Richard C. Deason’s shelf-bending thriller, set in a near-future where a politically divided United States has fractured into smaller nation states, is equal parts cautionary tale and utopian fiction.
Tom and Anne Ryan believe their son David is a radical, an outlaw, a terrorist. Lifelong inhabitants of the Republic of Texas, they haven’t seen their son in 20 years—but when his illegal actions make the newspaper again, the Ryans are forced to leave their house as angry demonstrators get violent. The Republic informs them they need to go into protective custody for their own safety—but it’s all an elaborate ploy to force David out of hiding and apprehend him.
The Ryans’ lives are turned upside down, however, when David essentially steals them away from Republic forces and brings them to Pacifica, the nation he and other visionaries cofounded decades earlier that encompasses the Mexican city of Acapulco and its surrounding countryside, as well as a group of islands in the western Pacific. Readers soon learn the truth about David and that the scientists of Pacifica have unlocked medical and technological wonders beyond belief. But how far will competing governments go to possess these marvels?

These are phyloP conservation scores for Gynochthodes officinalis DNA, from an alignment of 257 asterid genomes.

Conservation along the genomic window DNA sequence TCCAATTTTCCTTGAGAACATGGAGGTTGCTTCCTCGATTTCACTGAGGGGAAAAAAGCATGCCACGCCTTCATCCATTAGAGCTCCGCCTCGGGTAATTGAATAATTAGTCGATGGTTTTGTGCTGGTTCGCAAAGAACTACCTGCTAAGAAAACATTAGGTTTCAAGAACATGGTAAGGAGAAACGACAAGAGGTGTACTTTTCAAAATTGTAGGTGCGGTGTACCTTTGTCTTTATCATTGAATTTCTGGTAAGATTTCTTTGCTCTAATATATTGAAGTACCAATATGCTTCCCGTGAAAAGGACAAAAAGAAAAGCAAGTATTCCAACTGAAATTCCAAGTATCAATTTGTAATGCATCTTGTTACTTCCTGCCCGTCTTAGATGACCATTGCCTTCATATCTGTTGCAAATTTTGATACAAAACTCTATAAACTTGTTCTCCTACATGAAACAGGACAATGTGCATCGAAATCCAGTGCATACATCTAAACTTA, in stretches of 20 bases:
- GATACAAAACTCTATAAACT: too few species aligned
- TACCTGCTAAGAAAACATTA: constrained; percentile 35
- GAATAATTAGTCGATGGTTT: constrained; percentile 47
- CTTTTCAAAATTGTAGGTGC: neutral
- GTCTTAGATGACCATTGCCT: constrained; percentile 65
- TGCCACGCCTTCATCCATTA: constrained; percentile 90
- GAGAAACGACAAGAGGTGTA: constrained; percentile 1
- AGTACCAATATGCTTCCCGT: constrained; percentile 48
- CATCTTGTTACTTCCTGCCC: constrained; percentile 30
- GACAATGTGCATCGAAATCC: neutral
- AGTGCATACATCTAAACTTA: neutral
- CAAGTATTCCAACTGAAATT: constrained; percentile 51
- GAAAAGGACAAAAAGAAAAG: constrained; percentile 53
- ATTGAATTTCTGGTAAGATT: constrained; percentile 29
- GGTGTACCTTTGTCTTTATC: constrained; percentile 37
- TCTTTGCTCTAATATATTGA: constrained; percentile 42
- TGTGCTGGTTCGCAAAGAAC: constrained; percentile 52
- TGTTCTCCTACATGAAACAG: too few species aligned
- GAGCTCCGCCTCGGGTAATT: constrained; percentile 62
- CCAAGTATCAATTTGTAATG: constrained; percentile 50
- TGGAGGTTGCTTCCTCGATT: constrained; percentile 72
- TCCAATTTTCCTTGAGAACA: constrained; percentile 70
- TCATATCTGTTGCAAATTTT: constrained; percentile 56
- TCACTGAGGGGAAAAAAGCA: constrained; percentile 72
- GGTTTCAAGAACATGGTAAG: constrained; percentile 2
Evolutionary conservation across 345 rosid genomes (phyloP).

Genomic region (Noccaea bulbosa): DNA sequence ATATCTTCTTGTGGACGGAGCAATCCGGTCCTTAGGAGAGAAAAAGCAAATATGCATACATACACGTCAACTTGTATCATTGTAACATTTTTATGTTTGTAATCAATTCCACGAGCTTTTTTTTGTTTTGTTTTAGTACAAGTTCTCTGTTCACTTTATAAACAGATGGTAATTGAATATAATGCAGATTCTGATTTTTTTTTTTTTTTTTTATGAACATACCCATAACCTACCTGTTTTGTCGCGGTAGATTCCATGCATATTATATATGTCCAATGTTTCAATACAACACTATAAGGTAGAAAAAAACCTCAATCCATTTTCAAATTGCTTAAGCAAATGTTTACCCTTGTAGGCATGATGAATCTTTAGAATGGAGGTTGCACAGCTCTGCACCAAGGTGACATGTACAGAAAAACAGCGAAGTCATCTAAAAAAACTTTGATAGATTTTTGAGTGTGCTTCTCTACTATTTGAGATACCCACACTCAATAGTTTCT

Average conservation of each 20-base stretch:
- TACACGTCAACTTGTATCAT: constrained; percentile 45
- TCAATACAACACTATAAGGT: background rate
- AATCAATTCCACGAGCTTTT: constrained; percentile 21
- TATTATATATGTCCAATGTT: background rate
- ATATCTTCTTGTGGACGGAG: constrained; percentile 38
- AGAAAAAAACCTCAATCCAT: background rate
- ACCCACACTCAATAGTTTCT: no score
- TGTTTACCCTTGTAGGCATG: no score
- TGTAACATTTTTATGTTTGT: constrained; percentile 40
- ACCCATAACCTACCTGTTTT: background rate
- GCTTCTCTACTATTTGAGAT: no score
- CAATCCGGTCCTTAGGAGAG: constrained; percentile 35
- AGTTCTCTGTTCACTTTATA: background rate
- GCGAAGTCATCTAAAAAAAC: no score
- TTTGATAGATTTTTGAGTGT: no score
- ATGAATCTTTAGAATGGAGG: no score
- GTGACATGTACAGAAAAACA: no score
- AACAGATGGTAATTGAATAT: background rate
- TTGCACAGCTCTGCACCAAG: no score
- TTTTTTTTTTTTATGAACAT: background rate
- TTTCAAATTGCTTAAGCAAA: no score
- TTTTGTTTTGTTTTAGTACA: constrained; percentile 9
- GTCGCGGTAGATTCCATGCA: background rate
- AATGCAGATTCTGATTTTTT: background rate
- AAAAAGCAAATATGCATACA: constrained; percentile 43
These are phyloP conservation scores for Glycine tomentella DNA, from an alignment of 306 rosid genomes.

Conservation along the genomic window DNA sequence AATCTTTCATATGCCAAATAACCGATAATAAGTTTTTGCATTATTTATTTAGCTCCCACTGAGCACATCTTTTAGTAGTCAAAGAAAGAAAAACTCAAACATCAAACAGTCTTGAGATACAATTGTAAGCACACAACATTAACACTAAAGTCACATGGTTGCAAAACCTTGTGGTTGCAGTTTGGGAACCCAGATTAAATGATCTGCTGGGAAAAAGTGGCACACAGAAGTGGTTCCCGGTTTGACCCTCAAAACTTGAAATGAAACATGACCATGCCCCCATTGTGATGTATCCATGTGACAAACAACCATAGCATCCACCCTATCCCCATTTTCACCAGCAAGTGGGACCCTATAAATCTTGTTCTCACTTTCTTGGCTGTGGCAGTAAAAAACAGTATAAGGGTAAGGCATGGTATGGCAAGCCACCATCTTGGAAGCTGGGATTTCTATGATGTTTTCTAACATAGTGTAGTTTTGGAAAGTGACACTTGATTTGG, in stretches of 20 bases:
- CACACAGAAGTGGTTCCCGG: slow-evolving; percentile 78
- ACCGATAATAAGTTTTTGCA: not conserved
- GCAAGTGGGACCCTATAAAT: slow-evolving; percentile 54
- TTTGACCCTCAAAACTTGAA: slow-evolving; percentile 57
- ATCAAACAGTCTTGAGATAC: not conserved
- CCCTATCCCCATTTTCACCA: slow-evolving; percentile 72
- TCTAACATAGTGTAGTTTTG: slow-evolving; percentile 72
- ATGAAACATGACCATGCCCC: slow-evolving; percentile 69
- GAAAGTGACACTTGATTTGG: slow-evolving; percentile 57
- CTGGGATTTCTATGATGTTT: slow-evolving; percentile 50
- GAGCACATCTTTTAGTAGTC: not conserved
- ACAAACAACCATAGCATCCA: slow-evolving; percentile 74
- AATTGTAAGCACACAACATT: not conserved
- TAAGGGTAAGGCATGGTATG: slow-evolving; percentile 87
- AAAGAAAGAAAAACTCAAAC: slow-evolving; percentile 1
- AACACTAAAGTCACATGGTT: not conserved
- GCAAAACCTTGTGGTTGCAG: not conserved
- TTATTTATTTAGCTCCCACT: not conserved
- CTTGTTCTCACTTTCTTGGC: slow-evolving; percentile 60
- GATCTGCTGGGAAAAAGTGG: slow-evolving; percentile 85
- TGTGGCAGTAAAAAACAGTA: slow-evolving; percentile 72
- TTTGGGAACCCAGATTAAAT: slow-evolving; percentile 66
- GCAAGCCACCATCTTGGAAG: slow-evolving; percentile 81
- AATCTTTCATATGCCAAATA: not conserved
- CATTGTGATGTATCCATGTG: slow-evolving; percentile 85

Conceptually, this is an exciting storyline. Deason’s description of Pacifica is meticulous in its detail, unarguably visionary, and will surely fill readers with hope for the future. The fatal flaw to this novel is the almost complete lack of effective pacing. The narrative momentum is sloth-like, taking frequent, and unnecessarily long, tangential turns, such as discussing the significance of various philosophical belief systems, which the author does repeatedly. There’s no sense of urgency here. Coupled with a narrative bogged down with scores of pages of superfluous content, this creates a reading experience devoid of energy and emotional connectivity.
Ultimately, Pacifica offers a glorious premise laid low by a flawed execution. Judicious trimming is required before the novel is likely to attract a wide audience.